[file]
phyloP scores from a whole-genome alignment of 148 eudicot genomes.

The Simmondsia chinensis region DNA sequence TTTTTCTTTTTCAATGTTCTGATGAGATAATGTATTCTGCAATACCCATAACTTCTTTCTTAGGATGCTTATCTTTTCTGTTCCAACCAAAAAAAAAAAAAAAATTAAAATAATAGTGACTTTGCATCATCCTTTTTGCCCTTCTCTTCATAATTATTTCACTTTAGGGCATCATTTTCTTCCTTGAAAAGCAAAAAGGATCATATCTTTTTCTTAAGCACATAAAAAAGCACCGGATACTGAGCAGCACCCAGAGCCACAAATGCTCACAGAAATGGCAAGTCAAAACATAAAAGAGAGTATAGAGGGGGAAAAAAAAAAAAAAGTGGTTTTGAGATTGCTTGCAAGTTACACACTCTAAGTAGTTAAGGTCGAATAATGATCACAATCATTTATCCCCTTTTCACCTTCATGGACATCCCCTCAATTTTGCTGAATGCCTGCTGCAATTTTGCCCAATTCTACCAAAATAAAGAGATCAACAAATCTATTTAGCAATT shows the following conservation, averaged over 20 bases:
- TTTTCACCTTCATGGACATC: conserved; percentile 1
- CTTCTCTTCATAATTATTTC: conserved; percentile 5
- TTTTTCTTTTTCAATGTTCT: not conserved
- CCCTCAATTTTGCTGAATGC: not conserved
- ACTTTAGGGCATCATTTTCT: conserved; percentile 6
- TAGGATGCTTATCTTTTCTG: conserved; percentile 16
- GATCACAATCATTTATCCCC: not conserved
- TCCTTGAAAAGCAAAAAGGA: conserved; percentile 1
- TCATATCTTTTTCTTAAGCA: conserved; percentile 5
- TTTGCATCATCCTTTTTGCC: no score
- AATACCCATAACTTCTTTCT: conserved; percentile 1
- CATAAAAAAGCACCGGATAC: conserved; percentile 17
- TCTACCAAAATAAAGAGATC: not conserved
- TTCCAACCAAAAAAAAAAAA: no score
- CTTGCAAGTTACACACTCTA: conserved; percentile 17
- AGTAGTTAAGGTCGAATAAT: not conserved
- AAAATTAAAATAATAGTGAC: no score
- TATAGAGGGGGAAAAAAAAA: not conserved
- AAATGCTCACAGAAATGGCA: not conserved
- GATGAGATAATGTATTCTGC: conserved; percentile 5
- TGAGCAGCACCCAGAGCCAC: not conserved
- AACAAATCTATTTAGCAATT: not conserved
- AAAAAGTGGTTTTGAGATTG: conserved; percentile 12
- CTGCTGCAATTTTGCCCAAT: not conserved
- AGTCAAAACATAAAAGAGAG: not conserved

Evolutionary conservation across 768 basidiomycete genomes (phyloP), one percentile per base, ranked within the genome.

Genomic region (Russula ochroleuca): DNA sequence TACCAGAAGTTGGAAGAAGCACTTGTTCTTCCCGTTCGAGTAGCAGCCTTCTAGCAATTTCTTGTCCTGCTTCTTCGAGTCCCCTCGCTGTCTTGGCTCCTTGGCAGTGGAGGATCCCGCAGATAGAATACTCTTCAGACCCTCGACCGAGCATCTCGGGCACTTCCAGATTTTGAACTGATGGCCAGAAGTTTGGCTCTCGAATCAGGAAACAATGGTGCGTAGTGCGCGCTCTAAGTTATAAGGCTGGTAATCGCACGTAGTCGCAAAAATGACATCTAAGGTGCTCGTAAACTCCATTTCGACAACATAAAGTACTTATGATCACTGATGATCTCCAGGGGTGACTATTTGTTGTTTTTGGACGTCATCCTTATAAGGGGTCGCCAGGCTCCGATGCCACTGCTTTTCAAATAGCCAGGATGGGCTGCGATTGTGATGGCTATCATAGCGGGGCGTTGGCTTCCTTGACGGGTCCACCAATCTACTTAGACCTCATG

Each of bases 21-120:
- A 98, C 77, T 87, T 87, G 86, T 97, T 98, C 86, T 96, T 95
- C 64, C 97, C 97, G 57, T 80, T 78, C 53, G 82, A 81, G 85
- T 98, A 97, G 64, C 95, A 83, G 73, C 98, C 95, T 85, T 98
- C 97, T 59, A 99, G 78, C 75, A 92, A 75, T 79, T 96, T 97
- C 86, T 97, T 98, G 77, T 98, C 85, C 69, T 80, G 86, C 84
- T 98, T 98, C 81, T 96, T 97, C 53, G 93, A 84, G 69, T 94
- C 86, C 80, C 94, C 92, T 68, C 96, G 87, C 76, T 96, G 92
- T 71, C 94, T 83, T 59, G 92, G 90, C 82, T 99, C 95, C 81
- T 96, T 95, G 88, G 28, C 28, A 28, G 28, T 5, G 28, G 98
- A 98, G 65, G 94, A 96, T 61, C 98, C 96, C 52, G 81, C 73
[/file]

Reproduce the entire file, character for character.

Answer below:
phyloP scores from a whole-genome alignment of 148 eudicot genomes.

The Simmondsia chinensis region DNA sequence TTTTTCTTTTTCAATGTTCTGATGAGATAATGTATTCTGCAATACCCATAACTTCTTTCTTAGGATGCTTATCTTTTCTGTTCCAACCAAAAAAAAAAAAAAAATTAAAATAATAGTGACTTTGCATCATCCTTTTTGCCCTTCTCTTCATAATTATTTCACTTTAGGGCATCATTTTCTTCCTTGAAAAGCAAAAAGGATCATATCTTTTTCTTAAGCACATAAAAAAGCACCGGATACTGAGCAGCACCCAGAGCCACAAATGCTCACAGAAATGGCAAGTCAAAACATAAAAGAGAGTATAGAGGGGGAAAAAAAAAAAAAAGTGGTTTTGAGATTGCTTGCAAGTTACACACTCTAAGTAGTTAAGGTCGAATAATGATCACAATCATTTATCCCCTTTTCACCTTCATGGACATCCCCTCAATTTTGCTGAATGCCTGCTGCAATTTTGCCCAATTCTACCAAAATAAAGAGATCAACAAATCTATTTAGCAATT shows the following conservation, averaged over 20 bases:
- TTTTCACCTTCATGGACATC: conserved; percentile 1
- CTTCTCTTCATAATTATTTC: conserved; percentile 5
- TTTTTCTTTTTCAATGTTCT: not conserved
- CCCTCAATTTTGCTGAATGC: not conserved
- ACTTTAGGGCATCATTTTCT: conserved; percentile 6
- TAGGATGCTTATCTTTTCTG: conserved; percentile 16
- GATCACAATCATTTATCCCC: not conserved
- TCCTTGAAAAGCAAAAAGGA: conserved; percentile 1
- TCATATCTTTTTCTTAAGCA: conserved; percentile 5
- TTTGCATCATCCTTTTTGCC: no score
- AATACCCATAACTTCTTTCT: conserved; percentile 1
- CATAAAAAAGCACCGGATAC: conserved; percentile 17
- TCTACCAAAATAAAGAGATC: not conserved
- TTCCAACCAAAAAAAAAAAA: no score
- CTTGCAAGTTACACACTCTA: conserved; percentile 17
- AGTAGTTAAGGTCGAATAAT: not conserved
- AAAATTAAAATAATAGTGAC: no score
- TATAGAGGGGGAAAAAAAAA: not conserved
- AAATGCTCACAGAAATGGCA: not conserved
- GATGAGATAATGTATTCTGC: conserved; percentile 5
- TGAGCAGCACCCAGAGCCAC: not conserved
- AACAAATCTATTTAGCAATT: not conserved
- AAAAAGTGGTTTTGAGATTG: conserved; percentile 12
- CTGCTGCAATTTTGCCCAAT: not conserved
- AGTCAAAACATAAAAGAGAG: not conserved

Evolutionary conservation across 768 basidiomycete genomes (phyloP), one percentile per base, ranked within the genome.

Genomic region (Russula ochroleuca): DNA sequence TACCAGAAGTTGGAAGAAGCACTTGTTCTTCCCGTTCGAGTAGCAGCCTTCTAGCAATTTCTTGTCCTGCTTCTTCGAGTCCCCTCGCTGTCTTGGCTCCTTGGCAGTGGAGGATCCCGCAGATAGAATACTCTTCAGACCCTCGACCGAGCATCTCGGGCACTTCCAGATTTTGAACTGATGGCCAGAAGTTTGGCTCTCGAATCAGGAAACAATGGTGCGTAGTGCGCGCTCTAAGTTATAAGGCTGGTAATCGCACGTAGTCGCAAAAATGACATCTAAGGTGCTCGTAAACTCCATTTCGACAACATAAAGTACTTATGATCACTGATGATCTCCAGGGGTGACTATTTGTTGTTTTTGGACGTCATCCTTATAAGGGGTCGCCAGGCTCCGATGCCACTGCTTTTCAAATAGCCAGGATGGGCTGCGATTGTGATGGCTATCATAGCGGGGCGTTGGCTTCCTTGACGGGTCCACCAATCTACTTAGACCTCATG

Each of bases 21-120:
- A 98, C 77, T 87, T 87, G 86, T 97, T 98, C 86, T 96, T 95
- C 64, C 97, C 97, G 57, T 80, T 78, C 53, G 82, A 81, G 85
- T 98, A 97, G 64, C 95, A 83, G 73, C 98, C 95, T 85, T 98
- C 97, T 59, A 99, G 78, C 75, A 92, A 75, T 79, T 96, T 97
- C 86, T 97, T 98, G 77, T 98, C 85, C 69, T 80, G 86, C 84
- T 98, T 98, C 81, T 96, T 97, C 53, G 93, A 84, G 69, T 94
- C 86, C 80, C 94, C 92, T 68, C 96, G 87, C 76, T 96, G 92
- T 71, C 94, T 83, T 59, G 92, G 90, C 82, T 99, C 95, C 81
- T 96, T 95, G 88, G 28, C 28, A 28, G 28, T 5, G 28, G 98
- A 98, G 65, G 94, A 96, T 61, C 98, C 96, C 52, G 81, C 73